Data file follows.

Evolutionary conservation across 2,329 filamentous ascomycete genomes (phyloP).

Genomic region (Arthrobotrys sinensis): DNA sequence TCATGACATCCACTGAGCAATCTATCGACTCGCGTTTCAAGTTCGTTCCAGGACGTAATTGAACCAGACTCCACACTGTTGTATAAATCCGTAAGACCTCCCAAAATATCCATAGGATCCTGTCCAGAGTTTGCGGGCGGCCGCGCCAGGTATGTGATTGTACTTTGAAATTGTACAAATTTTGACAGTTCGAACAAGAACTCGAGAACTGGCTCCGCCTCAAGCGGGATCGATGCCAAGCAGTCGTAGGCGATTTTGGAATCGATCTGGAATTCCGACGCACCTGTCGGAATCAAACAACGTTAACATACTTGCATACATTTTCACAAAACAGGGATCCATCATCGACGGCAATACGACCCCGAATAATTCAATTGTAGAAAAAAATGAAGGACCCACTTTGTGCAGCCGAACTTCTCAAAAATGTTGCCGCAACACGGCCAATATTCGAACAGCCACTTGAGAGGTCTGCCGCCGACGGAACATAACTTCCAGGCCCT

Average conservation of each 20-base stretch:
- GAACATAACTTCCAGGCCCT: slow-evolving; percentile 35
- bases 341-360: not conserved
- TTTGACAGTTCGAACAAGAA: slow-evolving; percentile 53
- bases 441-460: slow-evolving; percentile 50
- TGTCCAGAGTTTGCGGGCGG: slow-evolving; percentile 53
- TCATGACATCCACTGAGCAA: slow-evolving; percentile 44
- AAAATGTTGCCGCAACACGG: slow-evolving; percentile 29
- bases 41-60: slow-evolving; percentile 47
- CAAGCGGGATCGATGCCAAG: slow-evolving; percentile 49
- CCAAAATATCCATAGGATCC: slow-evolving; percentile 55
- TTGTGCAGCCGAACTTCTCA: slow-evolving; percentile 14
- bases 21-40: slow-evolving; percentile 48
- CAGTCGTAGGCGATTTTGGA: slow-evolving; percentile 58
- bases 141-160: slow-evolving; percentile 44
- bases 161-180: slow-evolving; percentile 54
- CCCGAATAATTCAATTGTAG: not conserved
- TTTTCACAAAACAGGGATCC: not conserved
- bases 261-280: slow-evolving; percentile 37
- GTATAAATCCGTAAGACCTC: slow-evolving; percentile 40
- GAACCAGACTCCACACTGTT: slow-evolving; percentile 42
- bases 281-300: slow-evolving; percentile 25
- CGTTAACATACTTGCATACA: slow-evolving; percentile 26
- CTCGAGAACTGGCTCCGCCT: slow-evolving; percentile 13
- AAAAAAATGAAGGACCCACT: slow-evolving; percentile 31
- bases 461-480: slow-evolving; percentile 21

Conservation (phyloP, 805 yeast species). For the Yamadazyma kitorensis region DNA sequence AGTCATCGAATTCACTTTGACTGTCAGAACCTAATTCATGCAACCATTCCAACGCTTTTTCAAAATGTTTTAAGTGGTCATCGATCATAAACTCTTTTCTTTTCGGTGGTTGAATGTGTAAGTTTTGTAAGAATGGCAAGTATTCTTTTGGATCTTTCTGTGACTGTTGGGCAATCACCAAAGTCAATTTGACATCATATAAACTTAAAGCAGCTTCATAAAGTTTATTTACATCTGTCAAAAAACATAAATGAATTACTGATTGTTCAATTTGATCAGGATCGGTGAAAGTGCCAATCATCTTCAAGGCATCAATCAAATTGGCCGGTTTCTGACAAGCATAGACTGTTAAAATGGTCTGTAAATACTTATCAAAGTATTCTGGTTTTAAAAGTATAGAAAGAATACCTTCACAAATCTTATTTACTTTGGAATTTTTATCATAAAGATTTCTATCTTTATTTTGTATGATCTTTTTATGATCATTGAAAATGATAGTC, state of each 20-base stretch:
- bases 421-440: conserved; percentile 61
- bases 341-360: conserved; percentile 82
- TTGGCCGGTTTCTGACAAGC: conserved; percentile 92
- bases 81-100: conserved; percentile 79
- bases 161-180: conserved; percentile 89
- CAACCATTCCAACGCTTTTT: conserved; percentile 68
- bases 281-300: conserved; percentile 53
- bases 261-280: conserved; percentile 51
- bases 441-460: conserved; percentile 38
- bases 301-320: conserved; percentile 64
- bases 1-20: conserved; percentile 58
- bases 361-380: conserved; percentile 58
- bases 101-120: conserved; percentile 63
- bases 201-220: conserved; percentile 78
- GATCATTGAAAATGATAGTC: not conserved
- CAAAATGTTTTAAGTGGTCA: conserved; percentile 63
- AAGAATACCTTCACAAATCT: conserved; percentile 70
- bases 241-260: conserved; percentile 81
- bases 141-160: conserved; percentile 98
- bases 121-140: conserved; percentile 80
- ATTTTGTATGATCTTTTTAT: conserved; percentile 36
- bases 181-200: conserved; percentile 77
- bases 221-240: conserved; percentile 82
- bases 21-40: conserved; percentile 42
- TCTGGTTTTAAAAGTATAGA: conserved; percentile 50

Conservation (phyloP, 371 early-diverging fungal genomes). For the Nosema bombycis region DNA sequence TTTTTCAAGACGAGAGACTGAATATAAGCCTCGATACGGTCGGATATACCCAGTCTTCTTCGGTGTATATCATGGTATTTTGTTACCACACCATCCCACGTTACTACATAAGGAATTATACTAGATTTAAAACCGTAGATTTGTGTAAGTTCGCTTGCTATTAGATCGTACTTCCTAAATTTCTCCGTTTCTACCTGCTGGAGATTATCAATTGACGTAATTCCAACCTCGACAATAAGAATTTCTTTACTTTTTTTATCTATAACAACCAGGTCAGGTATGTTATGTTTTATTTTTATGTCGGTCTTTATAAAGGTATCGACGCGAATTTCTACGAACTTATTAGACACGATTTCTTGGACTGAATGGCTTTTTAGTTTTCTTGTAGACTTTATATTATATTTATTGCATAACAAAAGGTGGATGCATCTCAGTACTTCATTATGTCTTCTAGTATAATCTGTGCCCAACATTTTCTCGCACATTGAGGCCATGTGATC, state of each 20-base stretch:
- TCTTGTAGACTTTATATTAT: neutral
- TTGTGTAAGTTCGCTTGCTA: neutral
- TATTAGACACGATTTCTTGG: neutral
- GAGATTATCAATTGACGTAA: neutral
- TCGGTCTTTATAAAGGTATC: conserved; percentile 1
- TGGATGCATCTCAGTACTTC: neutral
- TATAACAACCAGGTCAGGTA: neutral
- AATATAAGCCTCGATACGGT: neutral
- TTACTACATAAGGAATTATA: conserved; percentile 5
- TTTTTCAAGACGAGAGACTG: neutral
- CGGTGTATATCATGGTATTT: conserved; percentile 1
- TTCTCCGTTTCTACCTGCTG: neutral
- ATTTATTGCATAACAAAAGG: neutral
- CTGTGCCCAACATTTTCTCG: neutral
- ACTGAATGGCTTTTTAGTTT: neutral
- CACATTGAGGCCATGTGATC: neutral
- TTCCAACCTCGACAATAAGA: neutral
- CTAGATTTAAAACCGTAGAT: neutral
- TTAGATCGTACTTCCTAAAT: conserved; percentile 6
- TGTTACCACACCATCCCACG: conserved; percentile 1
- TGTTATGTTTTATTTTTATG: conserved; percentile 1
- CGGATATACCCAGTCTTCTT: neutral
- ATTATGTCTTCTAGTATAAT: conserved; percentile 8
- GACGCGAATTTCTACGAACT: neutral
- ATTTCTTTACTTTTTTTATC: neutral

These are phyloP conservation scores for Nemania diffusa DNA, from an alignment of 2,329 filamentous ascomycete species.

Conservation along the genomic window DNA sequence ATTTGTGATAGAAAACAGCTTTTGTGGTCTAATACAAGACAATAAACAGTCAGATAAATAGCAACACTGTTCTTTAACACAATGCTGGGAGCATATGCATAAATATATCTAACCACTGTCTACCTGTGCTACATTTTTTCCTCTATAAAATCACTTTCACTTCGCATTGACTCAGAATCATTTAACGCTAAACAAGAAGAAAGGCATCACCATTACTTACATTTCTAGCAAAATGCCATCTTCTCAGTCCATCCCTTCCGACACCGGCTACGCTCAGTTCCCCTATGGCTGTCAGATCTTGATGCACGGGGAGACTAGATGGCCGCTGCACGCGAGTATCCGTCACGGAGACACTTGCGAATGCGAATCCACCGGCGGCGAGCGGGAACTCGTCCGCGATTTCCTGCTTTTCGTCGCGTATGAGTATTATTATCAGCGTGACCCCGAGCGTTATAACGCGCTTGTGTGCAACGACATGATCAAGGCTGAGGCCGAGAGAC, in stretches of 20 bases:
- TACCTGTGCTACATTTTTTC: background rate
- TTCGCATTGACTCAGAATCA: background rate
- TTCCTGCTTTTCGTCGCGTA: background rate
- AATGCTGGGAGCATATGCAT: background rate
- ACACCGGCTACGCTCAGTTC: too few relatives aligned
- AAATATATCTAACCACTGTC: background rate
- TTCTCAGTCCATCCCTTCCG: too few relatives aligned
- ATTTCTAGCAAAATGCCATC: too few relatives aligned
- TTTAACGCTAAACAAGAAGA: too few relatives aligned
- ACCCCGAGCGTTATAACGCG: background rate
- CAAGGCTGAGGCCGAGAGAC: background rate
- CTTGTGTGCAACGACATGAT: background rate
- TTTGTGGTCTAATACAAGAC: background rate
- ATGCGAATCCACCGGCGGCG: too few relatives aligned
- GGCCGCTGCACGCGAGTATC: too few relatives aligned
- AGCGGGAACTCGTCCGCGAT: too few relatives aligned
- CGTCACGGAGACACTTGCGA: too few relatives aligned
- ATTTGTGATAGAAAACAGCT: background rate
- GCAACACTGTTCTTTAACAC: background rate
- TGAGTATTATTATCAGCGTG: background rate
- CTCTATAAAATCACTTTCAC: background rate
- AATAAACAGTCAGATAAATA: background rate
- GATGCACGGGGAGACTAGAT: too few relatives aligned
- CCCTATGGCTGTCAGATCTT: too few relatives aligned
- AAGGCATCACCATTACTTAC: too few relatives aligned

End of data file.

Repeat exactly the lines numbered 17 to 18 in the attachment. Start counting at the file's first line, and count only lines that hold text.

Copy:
- bases 141-160: slow-evolving; percentile 44
- bases 161-180: slow-evolving; percentile 54